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11940
bio website fsrtechnologies.com
location Los Angeles, CA
age 44
visits member for 2 years, 11 months
seen 14 hours ago

2d
comment How do you differentiate “thru”, “threw”, “through”, and “thorough”?
@NeilCoffey - I would put it this way: When is it used? When an advertiser wants to save space or be cute. When should it be used? Never.
Apr
7
comment Does “the N-word” have implications other than a word used for racial discrimination?
@Mynamite - The US Navy's history FAQ simply defines D-Day as "Day set for assault by land forces"; you might be thinking of the later operations that were renamed to avoid confusion (A-Day, L-Day, X-Day, etc.): en.wikipedia.org/wiki/D-Day_(military_term)
Apr
7
comment Does “the N-word” have implications other than a word used for racial discrimination?
@Mynamite - Do you have a citation for that? 'Cause I've seen a lot of citations to say that it did just stand for Day, e.g. pbs.org/wgbh/amex/dday/sfeature/sf_info.html
Apr
5
comment When did “Pensylvania” become “Pennsylvania”?
I think you meant "the explorer Verrazano", no? Or was that a subtle joke, given the subject matter?
Apr
4
comment What did Obama mean by “ … something like this might have happened again”?
I think he avoided "should have happened" because it's so commonly interpreted as "ought to". (Imagine the fun that Breitbart.com would have had with THAT sentence!) The subjunctive would have been the grammatically correct way to phrase this - but I suspect he realized halfway through what a minefield he was about to step into, and failed to make a clean recovery.
Apr
1
comment Is it OK to use hyperopic to refer to farsightedness metaphorically?
How 'bout we split the difference: your average big-hearted individual has hypertrophic cardiomyopathy, while the Grinch - whose heart grew three sizes that day - has dilated cardiomyopathy... but they both have cardiomegaly. (Your biller will advise you that all three of these terms need further specificity to ensure payment, however. But at least, as of today, you won't have to convert to ICD-10 until next year. Thank Heaven for small mercies.)
Mar
31
comment Is it OK to use hyperopic to refer to farsightedness metaphorically?
... and by the way - I believe a person with a big heart simply has cardiomegaly, in keeping with my theme of syllabic reduction... =D
Mar
31
comment Is it OK to use hyperopic to refer to farsightedness metaphorically?
I run into constructions of this kind all the time in technical writing and business mumbo-jumbo, and they raise my hackles every time. This particular instance happens to be a few hundred years old, but...
Mar
31
comment Is it OK to use hyperopic to refer to farsightedness metaphorically?
Never use two syllables where eight will do!
Mar
31
comment Is it OK to use hyperopic to refer to farsightedness metaphorically?
@DavidM - If mellifluousness is the goal, how about "foresightednessfullnessishness"? I believe that would be the quality of having the quality of having the quality of foresight...
Mar
31
comment Is it OK to use hyperopic to refer to farsightedness metaphorically?
I would have had no objection at all if you'd just recommended "foresight", by the way.
Mar
31
comment Is it OK to use hyperopic to refer to farsightedness metaphorically?
@DavidM - "Foresightedness" seems ridiculous to me for the same reason that "beautifulness" would. First we have a quality x; we add a suffix to turn it into an adjective meaning "possessing quality x"; then we add a suffix to mean "the quality of possessing quality x". I don't dispute that it's in the dictionary; given time, a lot of tripe ends up in the dictionary - see irregardless. I do dispute that it ought to be recommended.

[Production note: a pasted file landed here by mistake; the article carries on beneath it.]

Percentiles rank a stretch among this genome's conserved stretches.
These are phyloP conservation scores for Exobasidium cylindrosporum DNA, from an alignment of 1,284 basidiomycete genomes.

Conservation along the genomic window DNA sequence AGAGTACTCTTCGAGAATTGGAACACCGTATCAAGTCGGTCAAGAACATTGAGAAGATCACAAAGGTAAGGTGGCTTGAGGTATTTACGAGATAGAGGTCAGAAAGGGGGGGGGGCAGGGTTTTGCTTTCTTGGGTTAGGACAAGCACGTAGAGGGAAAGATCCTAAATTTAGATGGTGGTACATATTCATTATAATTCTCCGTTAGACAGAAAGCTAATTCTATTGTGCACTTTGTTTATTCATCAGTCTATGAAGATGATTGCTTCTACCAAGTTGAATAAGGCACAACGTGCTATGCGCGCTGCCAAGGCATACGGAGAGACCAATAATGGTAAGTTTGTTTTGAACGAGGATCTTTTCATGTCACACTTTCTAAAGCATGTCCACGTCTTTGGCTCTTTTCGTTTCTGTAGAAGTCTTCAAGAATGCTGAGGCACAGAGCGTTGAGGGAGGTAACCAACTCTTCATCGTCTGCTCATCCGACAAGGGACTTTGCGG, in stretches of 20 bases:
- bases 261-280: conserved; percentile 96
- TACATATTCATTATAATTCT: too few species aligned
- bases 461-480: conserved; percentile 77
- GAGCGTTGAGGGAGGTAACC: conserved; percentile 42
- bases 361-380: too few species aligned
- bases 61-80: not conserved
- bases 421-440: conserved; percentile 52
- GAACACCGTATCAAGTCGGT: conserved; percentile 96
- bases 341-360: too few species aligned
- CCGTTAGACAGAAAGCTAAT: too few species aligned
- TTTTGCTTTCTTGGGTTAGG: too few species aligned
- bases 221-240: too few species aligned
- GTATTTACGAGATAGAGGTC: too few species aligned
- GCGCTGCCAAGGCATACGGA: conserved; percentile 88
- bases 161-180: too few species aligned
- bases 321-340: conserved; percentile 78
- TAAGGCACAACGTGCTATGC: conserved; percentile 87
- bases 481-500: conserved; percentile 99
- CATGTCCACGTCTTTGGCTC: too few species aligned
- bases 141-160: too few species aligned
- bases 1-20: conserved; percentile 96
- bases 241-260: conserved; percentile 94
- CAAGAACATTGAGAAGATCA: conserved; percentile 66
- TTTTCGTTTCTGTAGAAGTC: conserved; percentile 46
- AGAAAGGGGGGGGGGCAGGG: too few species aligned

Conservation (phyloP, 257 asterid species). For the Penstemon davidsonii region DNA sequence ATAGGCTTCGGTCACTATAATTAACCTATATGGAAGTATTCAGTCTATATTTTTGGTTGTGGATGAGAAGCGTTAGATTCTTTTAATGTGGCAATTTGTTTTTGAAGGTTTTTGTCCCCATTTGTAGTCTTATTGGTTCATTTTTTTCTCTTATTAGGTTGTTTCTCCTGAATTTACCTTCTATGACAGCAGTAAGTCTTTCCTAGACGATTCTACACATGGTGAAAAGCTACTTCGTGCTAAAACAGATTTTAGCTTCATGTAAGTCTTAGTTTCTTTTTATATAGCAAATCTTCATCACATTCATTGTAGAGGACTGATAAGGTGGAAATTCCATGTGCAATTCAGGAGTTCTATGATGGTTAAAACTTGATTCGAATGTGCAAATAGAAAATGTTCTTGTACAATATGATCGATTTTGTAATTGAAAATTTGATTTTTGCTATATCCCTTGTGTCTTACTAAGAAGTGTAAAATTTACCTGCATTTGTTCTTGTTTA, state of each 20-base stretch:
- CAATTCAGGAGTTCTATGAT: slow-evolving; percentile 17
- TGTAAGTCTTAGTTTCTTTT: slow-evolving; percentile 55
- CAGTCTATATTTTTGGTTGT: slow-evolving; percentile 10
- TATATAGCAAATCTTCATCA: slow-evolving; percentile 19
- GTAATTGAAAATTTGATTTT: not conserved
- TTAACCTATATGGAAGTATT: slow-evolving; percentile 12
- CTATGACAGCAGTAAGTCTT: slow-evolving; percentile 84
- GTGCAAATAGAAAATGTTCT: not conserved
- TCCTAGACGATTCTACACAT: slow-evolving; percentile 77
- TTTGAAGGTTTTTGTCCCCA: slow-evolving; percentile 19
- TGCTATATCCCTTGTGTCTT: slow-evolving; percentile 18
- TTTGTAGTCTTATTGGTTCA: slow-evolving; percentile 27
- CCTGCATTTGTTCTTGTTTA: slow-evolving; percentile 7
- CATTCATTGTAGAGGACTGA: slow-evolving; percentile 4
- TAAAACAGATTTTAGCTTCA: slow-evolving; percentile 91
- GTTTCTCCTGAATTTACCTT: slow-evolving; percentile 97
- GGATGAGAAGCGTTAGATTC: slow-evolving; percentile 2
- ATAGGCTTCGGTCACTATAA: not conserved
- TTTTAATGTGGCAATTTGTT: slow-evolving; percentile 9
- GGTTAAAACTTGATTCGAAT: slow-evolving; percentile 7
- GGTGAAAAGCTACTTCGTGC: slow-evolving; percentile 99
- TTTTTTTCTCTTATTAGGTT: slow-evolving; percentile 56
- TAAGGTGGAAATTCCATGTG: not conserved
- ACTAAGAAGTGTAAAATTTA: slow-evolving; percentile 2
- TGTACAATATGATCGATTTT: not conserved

Mar
31
comment Is it OK to use hyperopic to refer to farsightedness metaphorically?
According to the good people of Etymonline (as cited by Dictionary.com), "farsighted" was first used - in a positive sense - in the 1640s, while the "hyperopia" sense didn't appear until 1878. History and literary tradition are on the side of "farsighted" being a good thing.
Mar
31
comment Is it OK to use hyperopic to refer to farsightedness metaphorically?
You've definitely missed my point... Where is the base noun in "weakness"?
Mar
31
comment Is it OK to use hyperopic to refer to farsightedness metaphorically?
"Foresightedness" is an abomination. The trait is "foresight"; one who has foresight is "foresighted"; it's ridiculous to add -ness to get back to where you started. In contrast, "farsight" is not a common noun; "farsightedness" actually makes sense. Ngrams (not an authority, I know) seem to agree with me: books.google.com/ngrams/…
Mar
31
answered Is it OK to use hyperopic to refer to farsightedness metaphorically?
Mar
28
comment What is is called when you count the letters in an acronym, name or word with an ordinal multiplier?
@Mr.ShinyandNew安宇 - For the benefit of visitors to this site who aren't programmers (what are the odds?), i18n stands for "internationalization", while l10n stands for "localization"; they describe different aspects of making a particular program/web page/app accessible to users from different languages/parts of the world.
Mar
24
comment Etymology of “French fries”
@ermanen - True, but at least we can eliminate the WWI origin story; the term was pre-existing. Here's a reference from 1901, for example: books.google.com/…
Mar
24
comment Etymology of “French fries”
As Edwin pointed out, the term "French fries" in American usage is much older than WWI. Here's a decently-researched article on the debate between French and Belgian origins: todayifoundout.com/index.php/2010/09/…
Mar
20
comment What is a word to describe blatant praise by a shill?
Meretricious, and a Happy New Year!